I STITCHED UP A GUY’S HEAD.
It was pretty much the coolest thing ever. Last night, I shadowed a doctor who moonlights at the after-hours clinic at the pediatric hospital here. The patients there are the ones who aren’t emergent or “urgent,” but can’t really wait until tomorrow for their regular pediatrician. Most patients were kids with high fevers, babies throwing stuff up, ear infections, etc. I was about to head home a little early (it was a slow night) when a patient popped up on the dashboard with “HEAD LAC” written as the complaint.
Hmm. Maybe I’ll stick around and look interested.
A few minutes later, the doctor assigned to the patient came over and asked, “Have you sutured yet?” <self-fist bump>
“Do you know how? Did they teach you yet?”
Uh, no. (Note to the faculty who read this: pleeeease?!)
“Great, come with me. What size sterile gloves are you?”
Audible sigh. I have a flashback to my first time ever in a clinic back in September, when the fourth-year student, exasperated by my newness/idiocy, exclaimed, “Do you even know how to wipe your own ass?”
We matched palms and figured out I’m a 7 ½. Look, mom, I learned something!
The doctor ripped open a suturing kit and laid out all the instruments – hemostat, tweezers, scissors, stitches. Grabbing a napkin, she drew an imaginary cut and walked me through how to suture – you grab the needle with the hemostat like this, it’s all in the wrist, then you loop and grab this thing and then pull and loop and boom you’re done – and handed me the needle.
I was open-mouthed. “Um, you lost me at the looping part.”
She gave me a look. Then showed me again. This was the world’s most patient pediatrician.
After a few tries, it became apparent that stitching a napkin wasn’t the best proxy for human skin. We hunted around for something more, uh, meaty. After a minute, the doctor lit up and said, “Oh! I had a banana earlier. We can use the peel!”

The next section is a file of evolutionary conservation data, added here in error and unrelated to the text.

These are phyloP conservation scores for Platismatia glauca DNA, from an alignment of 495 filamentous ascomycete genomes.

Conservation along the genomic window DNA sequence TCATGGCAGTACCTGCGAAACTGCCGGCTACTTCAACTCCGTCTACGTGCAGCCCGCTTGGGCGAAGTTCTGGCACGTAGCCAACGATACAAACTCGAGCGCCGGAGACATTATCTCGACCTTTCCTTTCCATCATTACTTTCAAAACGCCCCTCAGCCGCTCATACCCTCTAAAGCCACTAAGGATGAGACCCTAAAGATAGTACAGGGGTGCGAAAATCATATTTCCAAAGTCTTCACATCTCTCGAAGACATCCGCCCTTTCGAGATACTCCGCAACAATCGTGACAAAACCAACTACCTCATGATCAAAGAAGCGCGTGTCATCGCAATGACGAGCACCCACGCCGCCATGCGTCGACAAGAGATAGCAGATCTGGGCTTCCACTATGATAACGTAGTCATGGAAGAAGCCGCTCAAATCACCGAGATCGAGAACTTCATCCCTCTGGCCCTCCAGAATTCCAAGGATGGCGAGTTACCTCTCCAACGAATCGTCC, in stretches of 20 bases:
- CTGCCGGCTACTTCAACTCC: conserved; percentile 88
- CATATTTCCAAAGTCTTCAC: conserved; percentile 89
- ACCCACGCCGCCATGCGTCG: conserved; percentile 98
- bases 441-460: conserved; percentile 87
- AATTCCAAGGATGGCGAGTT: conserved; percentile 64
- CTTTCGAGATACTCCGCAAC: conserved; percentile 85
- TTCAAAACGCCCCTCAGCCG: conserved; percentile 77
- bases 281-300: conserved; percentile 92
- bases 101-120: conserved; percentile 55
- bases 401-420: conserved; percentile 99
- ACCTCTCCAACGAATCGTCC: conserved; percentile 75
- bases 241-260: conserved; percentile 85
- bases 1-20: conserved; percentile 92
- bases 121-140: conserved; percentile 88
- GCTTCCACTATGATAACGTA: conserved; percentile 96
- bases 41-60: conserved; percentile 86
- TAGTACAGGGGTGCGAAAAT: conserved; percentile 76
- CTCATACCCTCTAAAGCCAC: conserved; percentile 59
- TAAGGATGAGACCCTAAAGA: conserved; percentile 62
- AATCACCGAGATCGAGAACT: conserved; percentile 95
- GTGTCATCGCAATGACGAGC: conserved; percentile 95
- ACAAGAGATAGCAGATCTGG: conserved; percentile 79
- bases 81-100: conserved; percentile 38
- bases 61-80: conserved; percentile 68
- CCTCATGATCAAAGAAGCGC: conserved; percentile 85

She headed for the trash can and started sorting through. The nearby orderly, who had been watching the charade with interest, started laughing. An attending physician, rummaging through the garbage at the ER for an old banana peel. (You should know this is typically a job reserved for the medical student.)
Triumphantly, she returned with the peel and showed me how to do it again. I threw my first stitch on poor Chiquita Banana.
Massive sense of accomplishment.
“Okay, let’s go see the patient. I’ll do the first few sutures, since they’re the hardest, and then you do the rest. Ready?”
I had just made one clumsy knot, my first ever, on a decaying banana peel. No.
I wondered how I should present myself to the patient. This is an old problem in medical training – no one really wants to let a student practice on themselves or a family member, but without that practice, you can’t make new doctors (Robin Cook, in The Year of the Intern, wrote extensively about this paradox).
In the room was the 18-year-old who had fallen on concrete steps, his mother, brother, and two sisters. Oh, great, an audience. The doctor introduced herself. “Hi, I’m Dr. G, and this is Nate, who is working with me today. We’re going to fix up your head.” (We! Massive sense of accomplishment.)
I stood awkwardly next to the doctor as she washed out the wound and shot in lidocaine. Expertly, she threaded the needle through one edge of the cut, then the other. Slowly at first, then picking up speed, she looped the thread into square knots four, five, six times. The edges of the cut came together with ease. Like tying shoelaces.